This announcement followed on the heels of multiple changes to the census timelines. The initial extensions were approved by President Trump and Department of Commerce Secretary Wilbur Ross. They were introduced in the House in May and the Senate in June, while the Trump administration added two new political appointees to the Census Bureau (Wang 2020a). However, internal pressure at the Bureau from Secretary Ross to accelerate census operations resulted in the counting efforts being cut short in September (Fontenot 2020). This change, as noted internally by Bureau employees, raised the possibility that “serious errors discovered in the data may not be fixed—due to lack of time to research and understand the root cause” (Wang 2020b). The deadline extensions affecting the release of apportionment counts and redistricting data caused confusion and problems in a number of states. On April 26, 2021, the Bureau released apportionment counts of state congressional seats (Adams 2021). It then released a schedule indicating that it would release granular redistricting population data, in an older “legacy” format, in mid-to-late August, with the final redistricting data delivery expected by September 30, 2021 (USCB 2021; Whitehorne 2021). Some states have state constitutional deadlines to draw new districts based on when they expected to receive data according to the old federal schedule. Coupled with the aforementioned concerns about the quality of the 2020 Census data, this schedule mismatch compounds issues at the state level. Some states may implement inaccurate maps as a result, because they will use existing (rather than redrawn) maps or need state government action to adjust deadlines to avoid courts drawing maps (Cohn 2020; Rudensky, Li, and Limon 2021). The uproar concerning a citizenship question further compounded the problems plaguing the census. In March 2018, the Census Bureau announced its plan to add a question asking respondents about their US citizenship in order to help enforce the Voting Rights Act and its protections against voting discrimination (USCB 2018). The introduction of this question was met with opposition. Complaints included that the question lacked rigorous testing before its planned addition to the census and that it risked undercounting historically underrepresented groups across the country (Ciurczak and McEnroe 2018; Jarosz 2018). The proposed question led to multiple lawsuits (Wang 2018). Ultimately, a federal judge signed a court order to block the citizenship question from making its way onto the 2020 census. However, this turmoil during the years leading up to, and during, the taking of the 2020 census dramatically affected the public’s trust in and perception of the census. The federal government consequently felt the need to spend millions of dollars on advertising campaigns intended to convince the population that responding to the census was safe (King 2020). Concerns about these issues lead experts to worry about potential undercounting of various groups in the country and how undercounts might affect federal funding allocation, redistricting efforts, and representation. These worries include potential undercounting of Hispanic populations in many communities and of young children, as well as underestimates of population at the state level (Epstein and Medina 2021; O’Hare et al. 2020; Bahrampour, Rabinowitz, and Mellnik 2021). In this report, we seek to identify communities where undercounting and redistricting may affect representation, and we discuss best practices for censuses going forward to ensure communities are properly counted and represented.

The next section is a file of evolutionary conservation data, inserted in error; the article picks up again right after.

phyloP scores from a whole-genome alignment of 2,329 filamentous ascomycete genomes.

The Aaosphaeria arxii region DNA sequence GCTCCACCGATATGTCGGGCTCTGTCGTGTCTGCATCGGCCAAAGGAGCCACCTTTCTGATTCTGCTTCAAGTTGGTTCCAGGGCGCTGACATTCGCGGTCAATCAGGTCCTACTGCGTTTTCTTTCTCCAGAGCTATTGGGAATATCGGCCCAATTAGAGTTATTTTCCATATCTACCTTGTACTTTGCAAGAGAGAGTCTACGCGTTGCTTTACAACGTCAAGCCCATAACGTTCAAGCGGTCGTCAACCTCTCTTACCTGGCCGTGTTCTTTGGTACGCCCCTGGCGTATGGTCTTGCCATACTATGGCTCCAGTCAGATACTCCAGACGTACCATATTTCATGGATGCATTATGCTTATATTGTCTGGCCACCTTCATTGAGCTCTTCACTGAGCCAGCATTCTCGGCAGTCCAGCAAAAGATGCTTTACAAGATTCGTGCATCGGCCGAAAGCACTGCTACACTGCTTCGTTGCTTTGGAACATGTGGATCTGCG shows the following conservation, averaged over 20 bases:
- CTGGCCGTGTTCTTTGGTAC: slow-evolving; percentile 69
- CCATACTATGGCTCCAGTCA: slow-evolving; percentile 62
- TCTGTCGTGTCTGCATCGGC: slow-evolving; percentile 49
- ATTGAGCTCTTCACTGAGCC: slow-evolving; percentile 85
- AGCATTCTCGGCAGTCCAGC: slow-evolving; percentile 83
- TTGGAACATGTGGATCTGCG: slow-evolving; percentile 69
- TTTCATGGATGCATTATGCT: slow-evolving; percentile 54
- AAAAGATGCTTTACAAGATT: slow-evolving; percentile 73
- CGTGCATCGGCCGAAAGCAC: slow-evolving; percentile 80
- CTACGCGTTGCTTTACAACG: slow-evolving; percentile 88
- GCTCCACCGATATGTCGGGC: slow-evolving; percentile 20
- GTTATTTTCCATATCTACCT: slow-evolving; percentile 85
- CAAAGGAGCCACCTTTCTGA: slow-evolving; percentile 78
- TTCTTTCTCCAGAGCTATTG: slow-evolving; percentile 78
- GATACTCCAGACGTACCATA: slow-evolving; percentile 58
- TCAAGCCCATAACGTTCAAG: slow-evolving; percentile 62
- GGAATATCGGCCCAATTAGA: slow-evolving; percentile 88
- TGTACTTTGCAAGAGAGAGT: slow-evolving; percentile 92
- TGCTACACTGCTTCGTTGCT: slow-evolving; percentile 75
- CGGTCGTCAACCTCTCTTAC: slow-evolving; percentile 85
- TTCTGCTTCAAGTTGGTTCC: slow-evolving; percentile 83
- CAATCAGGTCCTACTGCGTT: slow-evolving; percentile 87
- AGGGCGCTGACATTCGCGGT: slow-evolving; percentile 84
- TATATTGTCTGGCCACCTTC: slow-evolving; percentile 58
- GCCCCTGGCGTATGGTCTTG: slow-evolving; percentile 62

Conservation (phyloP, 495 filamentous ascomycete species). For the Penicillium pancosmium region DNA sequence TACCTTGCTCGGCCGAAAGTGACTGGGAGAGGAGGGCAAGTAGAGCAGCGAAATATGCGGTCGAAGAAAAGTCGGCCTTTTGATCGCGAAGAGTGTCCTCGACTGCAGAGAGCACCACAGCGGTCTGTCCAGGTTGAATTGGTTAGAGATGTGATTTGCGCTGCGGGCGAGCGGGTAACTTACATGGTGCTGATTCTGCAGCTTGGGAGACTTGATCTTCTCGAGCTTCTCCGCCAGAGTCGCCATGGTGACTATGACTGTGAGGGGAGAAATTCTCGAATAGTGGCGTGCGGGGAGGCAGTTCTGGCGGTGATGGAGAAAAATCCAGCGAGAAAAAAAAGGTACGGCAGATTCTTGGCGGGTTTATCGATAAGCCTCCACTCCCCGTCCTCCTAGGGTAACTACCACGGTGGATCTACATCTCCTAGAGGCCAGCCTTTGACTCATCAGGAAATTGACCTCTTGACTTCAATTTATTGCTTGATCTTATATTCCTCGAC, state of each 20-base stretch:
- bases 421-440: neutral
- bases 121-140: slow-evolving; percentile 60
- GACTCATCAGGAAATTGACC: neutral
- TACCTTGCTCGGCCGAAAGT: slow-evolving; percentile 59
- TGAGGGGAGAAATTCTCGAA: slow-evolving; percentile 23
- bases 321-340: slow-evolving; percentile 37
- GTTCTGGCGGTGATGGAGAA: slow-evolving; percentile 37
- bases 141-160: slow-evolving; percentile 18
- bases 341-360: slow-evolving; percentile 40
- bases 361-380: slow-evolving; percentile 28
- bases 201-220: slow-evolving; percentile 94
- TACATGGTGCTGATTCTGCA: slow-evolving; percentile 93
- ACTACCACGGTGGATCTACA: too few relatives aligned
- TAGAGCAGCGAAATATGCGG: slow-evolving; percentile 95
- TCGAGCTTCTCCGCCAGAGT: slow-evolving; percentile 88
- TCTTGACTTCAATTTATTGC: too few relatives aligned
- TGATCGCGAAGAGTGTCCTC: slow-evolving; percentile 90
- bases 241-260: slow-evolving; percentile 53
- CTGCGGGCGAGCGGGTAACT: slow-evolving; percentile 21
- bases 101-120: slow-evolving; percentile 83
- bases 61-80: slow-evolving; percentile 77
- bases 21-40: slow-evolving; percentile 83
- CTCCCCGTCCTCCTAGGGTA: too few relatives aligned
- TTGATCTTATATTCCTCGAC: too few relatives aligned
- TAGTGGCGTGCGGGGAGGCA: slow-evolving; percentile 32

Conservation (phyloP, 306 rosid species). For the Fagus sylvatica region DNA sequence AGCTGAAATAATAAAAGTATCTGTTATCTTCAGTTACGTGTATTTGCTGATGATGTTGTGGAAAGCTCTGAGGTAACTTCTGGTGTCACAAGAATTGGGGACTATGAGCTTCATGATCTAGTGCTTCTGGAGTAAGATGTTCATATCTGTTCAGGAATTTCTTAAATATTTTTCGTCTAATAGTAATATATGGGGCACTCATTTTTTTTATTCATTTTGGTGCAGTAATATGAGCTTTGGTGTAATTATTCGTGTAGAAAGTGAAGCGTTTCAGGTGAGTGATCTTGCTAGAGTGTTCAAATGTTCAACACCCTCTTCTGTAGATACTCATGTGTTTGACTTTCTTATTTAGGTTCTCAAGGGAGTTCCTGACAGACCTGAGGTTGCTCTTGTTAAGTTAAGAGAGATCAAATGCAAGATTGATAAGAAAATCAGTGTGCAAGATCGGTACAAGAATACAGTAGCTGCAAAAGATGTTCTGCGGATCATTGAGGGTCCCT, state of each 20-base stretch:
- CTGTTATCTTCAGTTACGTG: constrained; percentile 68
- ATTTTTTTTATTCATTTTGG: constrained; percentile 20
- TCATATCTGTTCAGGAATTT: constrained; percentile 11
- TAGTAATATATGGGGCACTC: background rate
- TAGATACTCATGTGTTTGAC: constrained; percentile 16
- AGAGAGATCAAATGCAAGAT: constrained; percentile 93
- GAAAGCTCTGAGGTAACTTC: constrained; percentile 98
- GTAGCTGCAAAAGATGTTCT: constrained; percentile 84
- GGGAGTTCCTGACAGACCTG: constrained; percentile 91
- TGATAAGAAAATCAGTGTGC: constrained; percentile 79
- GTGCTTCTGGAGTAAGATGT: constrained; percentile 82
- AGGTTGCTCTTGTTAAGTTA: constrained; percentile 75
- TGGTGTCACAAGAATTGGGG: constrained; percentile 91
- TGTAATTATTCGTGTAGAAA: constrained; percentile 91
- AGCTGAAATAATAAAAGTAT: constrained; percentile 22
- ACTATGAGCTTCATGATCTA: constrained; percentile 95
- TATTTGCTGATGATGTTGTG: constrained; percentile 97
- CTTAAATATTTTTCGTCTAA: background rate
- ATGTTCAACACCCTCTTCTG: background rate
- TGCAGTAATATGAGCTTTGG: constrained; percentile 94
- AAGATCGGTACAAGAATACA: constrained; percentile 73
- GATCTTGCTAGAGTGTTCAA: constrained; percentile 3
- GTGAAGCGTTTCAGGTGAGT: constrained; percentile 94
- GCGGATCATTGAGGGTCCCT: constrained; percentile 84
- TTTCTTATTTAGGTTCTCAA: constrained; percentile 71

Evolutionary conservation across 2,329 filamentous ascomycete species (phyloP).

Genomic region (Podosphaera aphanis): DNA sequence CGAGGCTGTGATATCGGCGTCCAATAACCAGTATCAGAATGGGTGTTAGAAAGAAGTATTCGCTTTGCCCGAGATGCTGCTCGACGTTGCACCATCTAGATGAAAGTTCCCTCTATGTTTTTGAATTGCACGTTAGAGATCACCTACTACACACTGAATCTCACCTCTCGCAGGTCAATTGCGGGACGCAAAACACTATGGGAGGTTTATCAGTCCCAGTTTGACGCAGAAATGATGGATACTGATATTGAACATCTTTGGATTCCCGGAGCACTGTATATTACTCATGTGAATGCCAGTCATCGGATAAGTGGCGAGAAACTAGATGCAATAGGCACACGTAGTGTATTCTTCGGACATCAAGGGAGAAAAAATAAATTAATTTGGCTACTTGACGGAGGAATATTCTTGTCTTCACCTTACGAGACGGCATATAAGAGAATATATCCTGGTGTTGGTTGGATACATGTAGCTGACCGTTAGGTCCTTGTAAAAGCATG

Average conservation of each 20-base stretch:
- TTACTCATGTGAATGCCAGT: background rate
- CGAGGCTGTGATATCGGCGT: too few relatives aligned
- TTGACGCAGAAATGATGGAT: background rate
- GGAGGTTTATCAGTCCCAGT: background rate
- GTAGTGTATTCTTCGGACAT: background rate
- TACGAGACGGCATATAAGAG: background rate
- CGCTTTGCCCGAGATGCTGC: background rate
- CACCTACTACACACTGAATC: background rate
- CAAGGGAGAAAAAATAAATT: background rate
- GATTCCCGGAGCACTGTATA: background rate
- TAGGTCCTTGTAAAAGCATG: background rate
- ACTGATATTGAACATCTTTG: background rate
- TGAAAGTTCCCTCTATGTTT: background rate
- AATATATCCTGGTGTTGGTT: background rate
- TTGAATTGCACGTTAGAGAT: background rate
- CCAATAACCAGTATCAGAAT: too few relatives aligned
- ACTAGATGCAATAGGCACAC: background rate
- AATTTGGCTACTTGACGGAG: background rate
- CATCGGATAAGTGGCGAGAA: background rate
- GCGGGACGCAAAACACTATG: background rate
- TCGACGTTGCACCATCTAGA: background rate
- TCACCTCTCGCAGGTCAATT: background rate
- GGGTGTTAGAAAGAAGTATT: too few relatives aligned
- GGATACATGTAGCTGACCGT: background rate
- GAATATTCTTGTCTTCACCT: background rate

To best understand the community-level impacts of these changes and concerns, we focused on a few communities across the United States where undercounts could have a significant impact on communities of interest, as these states are losing a congressional district, and to illustrate differences in the redistricting process. The first we highlight is Ohio, whose legislative districts are drawn by a legislative commission. We also worked with Michiganders, whose districts are going to be drawn by a citizen commission.